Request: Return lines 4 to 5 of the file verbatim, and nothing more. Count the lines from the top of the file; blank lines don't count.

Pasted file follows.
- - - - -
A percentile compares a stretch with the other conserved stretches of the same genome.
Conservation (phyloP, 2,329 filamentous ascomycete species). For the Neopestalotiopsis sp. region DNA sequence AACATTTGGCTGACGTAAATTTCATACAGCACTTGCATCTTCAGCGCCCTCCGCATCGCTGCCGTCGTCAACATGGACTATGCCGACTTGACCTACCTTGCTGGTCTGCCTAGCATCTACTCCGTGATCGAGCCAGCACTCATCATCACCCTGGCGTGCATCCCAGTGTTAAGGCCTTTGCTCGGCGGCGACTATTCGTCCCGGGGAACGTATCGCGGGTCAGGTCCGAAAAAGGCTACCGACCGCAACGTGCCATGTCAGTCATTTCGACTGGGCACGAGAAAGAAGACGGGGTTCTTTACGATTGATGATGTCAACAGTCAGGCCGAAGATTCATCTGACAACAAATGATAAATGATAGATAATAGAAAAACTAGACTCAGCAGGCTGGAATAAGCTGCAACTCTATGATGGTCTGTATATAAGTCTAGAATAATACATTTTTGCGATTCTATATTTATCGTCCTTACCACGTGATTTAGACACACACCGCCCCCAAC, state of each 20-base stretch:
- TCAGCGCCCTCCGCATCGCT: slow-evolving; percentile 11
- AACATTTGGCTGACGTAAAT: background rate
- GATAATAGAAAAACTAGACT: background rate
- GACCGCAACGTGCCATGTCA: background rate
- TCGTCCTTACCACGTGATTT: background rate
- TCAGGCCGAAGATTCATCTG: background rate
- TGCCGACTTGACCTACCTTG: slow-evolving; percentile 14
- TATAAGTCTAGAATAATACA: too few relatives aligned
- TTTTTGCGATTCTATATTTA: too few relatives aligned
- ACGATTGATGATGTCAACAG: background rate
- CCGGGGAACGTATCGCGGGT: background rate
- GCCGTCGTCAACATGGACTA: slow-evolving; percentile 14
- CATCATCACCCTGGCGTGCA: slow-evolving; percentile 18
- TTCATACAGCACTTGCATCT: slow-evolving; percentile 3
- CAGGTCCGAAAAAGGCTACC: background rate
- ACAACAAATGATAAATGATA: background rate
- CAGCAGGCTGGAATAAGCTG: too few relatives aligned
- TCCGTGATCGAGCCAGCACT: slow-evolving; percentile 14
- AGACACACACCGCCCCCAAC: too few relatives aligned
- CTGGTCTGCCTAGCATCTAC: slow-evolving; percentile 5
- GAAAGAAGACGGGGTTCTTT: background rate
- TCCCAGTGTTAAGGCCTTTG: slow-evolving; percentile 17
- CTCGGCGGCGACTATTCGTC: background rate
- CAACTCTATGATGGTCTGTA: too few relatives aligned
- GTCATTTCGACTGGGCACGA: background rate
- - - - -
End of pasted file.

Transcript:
- AACATTTGGCTGACGTAAAT: background rate
- GATAATAGAAAAACTAGACT: background rate